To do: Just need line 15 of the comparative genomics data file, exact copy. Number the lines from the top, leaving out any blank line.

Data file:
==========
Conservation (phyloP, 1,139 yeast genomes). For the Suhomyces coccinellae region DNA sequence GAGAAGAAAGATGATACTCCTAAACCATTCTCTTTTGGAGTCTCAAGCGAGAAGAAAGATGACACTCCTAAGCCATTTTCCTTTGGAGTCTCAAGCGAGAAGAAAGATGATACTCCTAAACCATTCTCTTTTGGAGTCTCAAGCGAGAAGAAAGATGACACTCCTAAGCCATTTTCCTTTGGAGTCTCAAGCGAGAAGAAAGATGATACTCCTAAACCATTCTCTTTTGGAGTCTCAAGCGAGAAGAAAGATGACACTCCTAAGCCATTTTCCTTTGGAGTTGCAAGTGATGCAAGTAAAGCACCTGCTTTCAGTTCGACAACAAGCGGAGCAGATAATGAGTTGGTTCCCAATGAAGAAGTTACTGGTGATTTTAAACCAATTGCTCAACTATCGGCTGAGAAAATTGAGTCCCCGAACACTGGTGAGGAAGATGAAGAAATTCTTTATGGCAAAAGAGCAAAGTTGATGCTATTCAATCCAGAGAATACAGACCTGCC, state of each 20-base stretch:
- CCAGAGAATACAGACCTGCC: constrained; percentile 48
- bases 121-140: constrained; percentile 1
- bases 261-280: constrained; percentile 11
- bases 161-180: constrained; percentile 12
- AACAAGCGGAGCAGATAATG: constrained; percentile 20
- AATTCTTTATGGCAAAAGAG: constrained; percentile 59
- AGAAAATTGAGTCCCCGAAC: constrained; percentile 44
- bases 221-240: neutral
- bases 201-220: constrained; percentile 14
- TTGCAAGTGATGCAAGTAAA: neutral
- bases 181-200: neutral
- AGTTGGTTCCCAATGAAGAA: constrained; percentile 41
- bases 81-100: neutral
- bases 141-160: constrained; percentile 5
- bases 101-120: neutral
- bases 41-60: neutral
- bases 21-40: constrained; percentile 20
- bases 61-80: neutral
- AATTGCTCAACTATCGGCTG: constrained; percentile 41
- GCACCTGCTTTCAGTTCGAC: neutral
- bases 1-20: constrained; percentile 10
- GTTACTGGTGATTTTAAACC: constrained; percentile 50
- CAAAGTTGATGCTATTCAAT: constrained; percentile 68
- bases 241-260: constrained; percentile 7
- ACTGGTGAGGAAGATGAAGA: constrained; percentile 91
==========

- bases 141-160: constrained; percentile 5